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A Collection of Voyages and Travels, Consisting of Authentic Writers in our own Tongue, which have not before been collected in English, or have only been abridged in other Collections. And continued with Others of Note, that have published Histories, Voyages, Travels, Journals or Discoveries in other Nations and Languages, relating to Any Part of the Continent of Asia, Africa, America, Europe, or the Islands thereof, from the earliest Account to the present Time. Digested According to the Parts of the World, to which they particularly relate... And with great Variety of Cuts, Prospects, Ruins, Maps, and Charts. Complied from the curious and valuable Library of the late Earl of Oxford... .
London: Thomas Osborne, 1745. Two volumes, folio, with 37 maps and 16 plates (many folding), and a letterpress folding table; a handsome set in the original panelled calf, decorated in gilt, sympathetically rebacked by Aquarius. One of the most handsome voyage compendiums of the eighteenth century, these two volumes are typically known as the 'Harleian' or 'Oxford' voyages', being compiled in some part from the unpublished manuscripts in the collection of the Earl of Oxford. Although separately published by Thomas Osborne at a later date, these volumes are generally considered the logical supplement to the travel anthology first published in 1704 by John and Awnsham Churchill. Comprising material not included in the first six volumes of Churchill's anthology (including Galvano, Drake, Le Maire, de Mont and numerous others), they form a natural compliment.The first volume principally comprises the Near and Middle East, while the second volume covers North America, India, East Asia and the East Indies and Africa. The Chinese content is substantial and includes Baudier's History of the Court of the King of China and Escalante's Account of the Empire of China. The well printed plates are derived from a range of sources, while the maps are principally after the work of Dutch cartographer Herman Moll. The frontispiece to the second volume is a magnificent folding map titled "A Chart of the East Indies", while Moll's famous map of the trade winds (originally printed for Knapton's voyages of Dampier) here re-appears as a considerably enlarged folding chart measuring 200 x 540 mm.Osborne, or a close associate, has contributed a disarmingly eloquent introductory discourse on travel, foreign government and the like, filled with choice aphorisms such as "in your travel you shall have great help to attain knowledge, which is not only the most excellent thing in man, but the very excellency of man".This set bears the armourial bookplates of Thomas Dampier, Bishop of Rochester and a veteran bibliophile and friend of Thomas Dibdin. Though no relative of the buccaneer of the same name, Thomas Dampier's library was reputed to be one of the finest in England at the time, and upon his decease was sold en-bloc to William Cavendish for the handsome sum of £10,000.A printer's error has resulted in jump in pagination between pp. 262-410 in the first volume. Although this is not noted in the bibliographies listed, comparison with two copies in American university libraries reveals the mis-pagination is consistent (accordingly, the set presently offered is complete). A little foxing of the preliminaries, fore-edge margin of the frontispiece to the first volume thumbed and a little chipped (now well laid down); yet an excellent set overall, later bookplates of Rodney Davidson.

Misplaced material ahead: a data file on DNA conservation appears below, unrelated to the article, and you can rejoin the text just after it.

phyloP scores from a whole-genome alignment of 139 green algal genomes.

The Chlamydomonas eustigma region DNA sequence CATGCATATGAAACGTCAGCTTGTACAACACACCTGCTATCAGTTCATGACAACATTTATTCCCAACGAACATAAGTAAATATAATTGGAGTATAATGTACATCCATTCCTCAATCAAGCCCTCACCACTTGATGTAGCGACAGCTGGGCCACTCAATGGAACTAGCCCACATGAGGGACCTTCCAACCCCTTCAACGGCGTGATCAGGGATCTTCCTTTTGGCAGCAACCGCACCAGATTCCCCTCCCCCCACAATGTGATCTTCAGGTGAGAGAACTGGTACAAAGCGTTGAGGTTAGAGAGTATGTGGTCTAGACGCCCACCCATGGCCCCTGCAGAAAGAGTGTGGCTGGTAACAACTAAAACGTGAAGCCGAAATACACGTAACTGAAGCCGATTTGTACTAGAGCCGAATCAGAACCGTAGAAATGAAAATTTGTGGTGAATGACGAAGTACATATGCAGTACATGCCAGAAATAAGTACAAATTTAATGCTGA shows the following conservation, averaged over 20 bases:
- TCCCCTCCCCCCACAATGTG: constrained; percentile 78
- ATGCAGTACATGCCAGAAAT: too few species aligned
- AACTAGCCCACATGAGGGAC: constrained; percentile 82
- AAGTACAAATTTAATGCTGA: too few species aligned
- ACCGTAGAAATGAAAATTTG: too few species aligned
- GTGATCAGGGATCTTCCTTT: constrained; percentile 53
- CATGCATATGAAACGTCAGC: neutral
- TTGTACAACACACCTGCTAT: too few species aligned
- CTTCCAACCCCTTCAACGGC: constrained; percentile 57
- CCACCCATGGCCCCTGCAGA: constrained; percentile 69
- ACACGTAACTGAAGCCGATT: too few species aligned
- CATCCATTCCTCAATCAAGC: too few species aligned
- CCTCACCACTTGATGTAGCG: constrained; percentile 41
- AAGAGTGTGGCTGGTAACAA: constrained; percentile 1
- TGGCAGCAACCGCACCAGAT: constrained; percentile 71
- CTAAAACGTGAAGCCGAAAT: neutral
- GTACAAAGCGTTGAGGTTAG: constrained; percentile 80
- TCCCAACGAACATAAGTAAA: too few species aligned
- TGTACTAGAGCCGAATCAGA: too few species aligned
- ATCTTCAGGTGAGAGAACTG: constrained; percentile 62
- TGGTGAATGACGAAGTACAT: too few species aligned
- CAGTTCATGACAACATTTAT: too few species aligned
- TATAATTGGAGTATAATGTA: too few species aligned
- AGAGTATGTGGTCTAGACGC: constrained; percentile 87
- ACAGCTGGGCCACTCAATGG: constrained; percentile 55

[Bookseller: Hordern House]
Last Found On: 2016-03-16           Check availability:      Direct From Bookseller    


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